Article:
One consequence of our discussion here is that argument is easy, perhaps all too easy, to mess up. We argue over issues that matter, and so we are deeply invested in the outcome of argument. But we're also often in a hurry to get things out and decided. This means that argument is frequently messy, heated, rushed, and often incomplete. That's why there is a real temptation to replace good argument with personal attack. Unlike sincere attempts to reason with one's opponents, personal attacks are highly efficient and often effective. You call someone a name; it hurts their feelings; they blink; and you win. All done. It's easy, even, to imagine getting some measure of satisfaction from this technique. But civility and rationality require that we resist this temptation. Well-run argument is devoted to the objective of figuring things out, getting the right answers. And so making it harder for someone to present her case by producing distracting noise that creates attrition for those in the argument undermines those ends.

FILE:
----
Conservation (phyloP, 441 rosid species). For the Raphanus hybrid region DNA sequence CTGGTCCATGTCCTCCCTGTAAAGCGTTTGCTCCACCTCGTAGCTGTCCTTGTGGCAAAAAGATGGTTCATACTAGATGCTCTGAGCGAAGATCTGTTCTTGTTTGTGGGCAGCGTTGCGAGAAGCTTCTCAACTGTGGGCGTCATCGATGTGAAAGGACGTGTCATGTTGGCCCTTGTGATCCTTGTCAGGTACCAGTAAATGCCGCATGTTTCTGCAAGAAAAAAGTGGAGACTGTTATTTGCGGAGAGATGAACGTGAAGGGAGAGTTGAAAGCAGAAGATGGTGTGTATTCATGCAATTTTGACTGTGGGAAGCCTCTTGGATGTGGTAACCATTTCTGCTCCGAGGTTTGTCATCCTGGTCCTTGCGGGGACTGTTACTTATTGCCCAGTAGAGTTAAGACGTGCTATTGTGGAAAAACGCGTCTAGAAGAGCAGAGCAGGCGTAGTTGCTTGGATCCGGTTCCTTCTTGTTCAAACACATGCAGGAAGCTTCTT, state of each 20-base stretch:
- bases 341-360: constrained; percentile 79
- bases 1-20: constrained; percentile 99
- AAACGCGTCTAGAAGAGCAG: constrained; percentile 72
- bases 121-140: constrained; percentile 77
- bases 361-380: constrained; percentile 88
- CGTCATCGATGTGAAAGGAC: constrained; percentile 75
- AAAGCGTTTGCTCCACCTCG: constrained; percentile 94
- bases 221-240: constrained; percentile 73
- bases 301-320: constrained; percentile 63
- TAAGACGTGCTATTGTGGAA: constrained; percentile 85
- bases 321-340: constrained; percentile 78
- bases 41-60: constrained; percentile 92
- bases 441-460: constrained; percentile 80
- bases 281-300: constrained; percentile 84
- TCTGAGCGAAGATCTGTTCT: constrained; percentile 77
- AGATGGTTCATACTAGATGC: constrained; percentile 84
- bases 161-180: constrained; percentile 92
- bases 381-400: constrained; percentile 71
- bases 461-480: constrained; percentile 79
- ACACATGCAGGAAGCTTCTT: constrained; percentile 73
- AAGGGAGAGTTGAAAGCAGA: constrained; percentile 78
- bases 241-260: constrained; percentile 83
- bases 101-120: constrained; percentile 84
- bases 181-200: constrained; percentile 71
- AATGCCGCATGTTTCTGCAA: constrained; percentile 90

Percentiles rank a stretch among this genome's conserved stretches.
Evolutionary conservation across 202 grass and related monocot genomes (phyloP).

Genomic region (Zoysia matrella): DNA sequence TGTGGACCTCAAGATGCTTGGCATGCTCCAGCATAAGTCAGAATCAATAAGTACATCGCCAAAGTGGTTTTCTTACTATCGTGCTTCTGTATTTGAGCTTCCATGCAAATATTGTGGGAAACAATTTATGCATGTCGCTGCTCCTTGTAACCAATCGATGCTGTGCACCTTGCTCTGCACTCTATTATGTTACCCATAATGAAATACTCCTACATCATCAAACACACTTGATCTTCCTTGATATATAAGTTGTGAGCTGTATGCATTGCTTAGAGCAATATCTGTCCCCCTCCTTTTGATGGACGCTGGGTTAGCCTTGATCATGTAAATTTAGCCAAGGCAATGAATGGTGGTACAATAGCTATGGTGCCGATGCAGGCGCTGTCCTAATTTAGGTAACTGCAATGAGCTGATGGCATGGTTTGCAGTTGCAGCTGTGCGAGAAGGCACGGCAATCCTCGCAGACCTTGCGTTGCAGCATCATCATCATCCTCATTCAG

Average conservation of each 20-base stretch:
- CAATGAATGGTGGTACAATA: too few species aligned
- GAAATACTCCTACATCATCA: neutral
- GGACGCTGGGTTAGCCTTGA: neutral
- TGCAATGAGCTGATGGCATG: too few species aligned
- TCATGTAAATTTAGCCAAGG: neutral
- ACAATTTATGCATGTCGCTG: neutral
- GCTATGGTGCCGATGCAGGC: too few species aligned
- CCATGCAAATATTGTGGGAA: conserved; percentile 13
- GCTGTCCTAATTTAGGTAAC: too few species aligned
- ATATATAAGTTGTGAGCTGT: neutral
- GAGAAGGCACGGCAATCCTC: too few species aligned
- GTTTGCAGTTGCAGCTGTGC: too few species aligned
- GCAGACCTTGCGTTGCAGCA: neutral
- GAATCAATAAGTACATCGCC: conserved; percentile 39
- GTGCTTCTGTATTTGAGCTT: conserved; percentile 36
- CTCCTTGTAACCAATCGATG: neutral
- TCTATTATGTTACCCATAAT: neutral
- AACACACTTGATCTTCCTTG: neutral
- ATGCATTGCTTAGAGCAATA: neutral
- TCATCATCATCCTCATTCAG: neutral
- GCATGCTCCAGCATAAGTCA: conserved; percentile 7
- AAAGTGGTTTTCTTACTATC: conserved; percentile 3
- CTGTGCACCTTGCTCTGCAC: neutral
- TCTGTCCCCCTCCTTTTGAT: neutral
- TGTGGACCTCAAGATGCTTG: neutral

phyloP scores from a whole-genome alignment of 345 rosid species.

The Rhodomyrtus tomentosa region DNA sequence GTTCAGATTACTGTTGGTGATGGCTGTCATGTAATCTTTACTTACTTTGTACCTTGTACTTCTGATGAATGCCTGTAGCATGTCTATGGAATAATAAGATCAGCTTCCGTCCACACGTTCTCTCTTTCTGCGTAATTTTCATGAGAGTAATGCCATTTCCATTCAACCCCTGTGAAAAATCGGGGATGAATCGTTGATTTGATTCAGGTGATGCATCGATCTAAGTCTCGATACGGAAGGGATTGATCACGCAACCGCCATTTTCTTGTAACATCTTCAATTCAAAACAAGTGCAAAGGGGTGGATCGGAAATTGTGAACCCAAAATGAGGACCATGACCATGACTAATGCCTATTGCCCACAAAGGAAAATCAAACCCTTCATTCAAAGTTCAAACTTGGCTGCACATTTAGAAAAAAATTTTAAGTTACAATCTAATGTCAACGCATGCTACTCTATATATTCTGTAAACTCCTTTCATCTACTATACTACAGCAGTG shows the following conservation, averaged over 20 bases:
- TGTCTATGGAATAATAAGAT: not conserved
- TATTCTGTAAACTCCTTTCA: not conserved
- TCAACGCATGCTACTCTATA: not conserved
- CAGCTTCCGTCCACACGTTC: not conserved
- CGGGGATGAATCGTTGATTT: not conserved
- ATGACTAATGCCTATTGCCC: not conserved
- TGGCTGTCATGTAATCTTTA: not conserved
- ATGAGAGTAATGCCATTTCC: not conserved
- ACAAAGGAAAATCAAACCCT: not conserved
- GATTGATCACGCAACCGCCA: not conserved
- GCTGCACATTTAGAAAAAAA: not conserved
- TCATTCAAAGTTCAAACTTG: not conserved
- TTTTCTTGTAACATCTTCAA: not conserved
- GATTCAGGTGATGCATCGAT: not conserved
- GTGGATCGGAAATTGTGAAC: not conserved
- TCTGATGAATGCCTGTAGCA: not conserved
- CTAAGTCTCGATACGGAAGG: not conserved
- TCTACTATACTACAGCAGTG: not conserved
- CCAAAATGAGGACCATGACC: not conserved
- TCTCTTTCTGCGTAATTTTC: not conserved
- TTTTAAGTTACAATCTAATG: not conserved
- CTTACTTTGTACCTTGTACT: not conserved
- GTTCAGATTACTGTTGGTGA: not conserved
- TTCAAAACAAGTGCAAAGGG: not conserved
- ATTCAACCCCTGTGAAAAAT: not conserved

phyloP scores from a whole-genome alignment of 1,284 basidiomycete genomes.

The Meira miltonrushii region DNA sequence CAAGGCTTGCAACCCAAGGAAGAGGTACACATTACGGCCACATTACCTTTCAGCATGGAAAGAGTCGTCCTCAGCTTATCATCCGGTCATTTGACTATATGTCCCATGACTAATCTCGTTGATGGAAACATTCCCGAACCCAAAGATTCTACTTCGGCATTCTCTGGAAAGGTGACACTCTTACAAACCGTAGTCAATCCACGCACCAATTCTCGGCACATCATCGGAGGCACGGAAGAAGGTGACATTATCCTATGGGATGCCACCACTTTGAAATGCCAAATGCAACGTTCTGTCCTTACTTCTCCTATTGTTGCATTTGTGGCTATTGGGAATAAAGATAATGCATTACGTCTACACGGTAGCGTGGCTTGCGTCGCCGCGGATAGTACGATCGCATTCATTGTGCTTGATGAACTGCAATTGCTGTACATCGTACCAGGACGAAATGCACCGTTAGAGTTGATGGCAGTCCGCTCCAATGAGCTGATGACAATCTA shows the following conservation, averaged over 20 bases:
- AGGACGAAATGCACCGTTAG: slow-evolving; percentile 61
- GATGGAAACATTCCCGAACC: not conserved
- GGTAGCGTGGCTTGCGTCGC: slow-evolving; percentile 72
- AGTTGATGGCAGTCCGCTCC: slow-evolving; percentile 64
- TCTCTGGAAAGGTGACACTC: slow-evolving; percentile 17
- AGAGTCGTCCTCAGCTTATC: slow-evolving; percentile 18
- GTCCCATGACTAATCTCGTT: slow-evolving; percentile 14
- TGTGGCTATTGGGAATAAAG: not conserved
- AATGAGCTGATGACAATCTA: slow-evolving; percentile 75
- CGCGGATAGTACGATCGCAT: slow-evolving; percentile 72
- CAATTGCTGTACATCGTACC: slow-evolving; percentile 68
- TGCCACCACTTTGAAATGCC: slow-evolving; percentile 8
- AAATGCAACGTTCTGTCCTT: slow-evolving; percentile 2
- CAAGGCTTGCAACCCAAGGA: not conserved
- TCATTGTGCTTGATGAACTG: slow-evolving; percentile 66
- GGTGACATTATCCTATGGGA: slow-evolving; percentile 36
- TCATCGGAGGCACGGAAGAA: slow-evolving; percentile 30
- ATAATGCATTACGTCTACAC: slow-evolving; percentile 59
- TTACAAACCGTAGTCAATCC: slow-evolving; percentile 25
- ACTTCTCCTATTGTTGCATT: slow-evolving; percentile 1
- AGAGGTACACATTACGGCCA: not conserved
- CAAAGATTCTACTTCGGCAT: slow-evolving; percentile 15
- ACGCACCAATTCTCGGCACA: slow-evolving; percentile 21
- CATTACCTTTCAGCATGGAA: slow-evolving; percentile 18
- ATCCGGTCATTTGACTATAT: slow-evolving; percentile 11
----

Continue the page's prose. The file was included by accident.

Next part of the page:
Aikin and Talisse are authors of Why We Argue (And How We Should), from Routledge this Fall.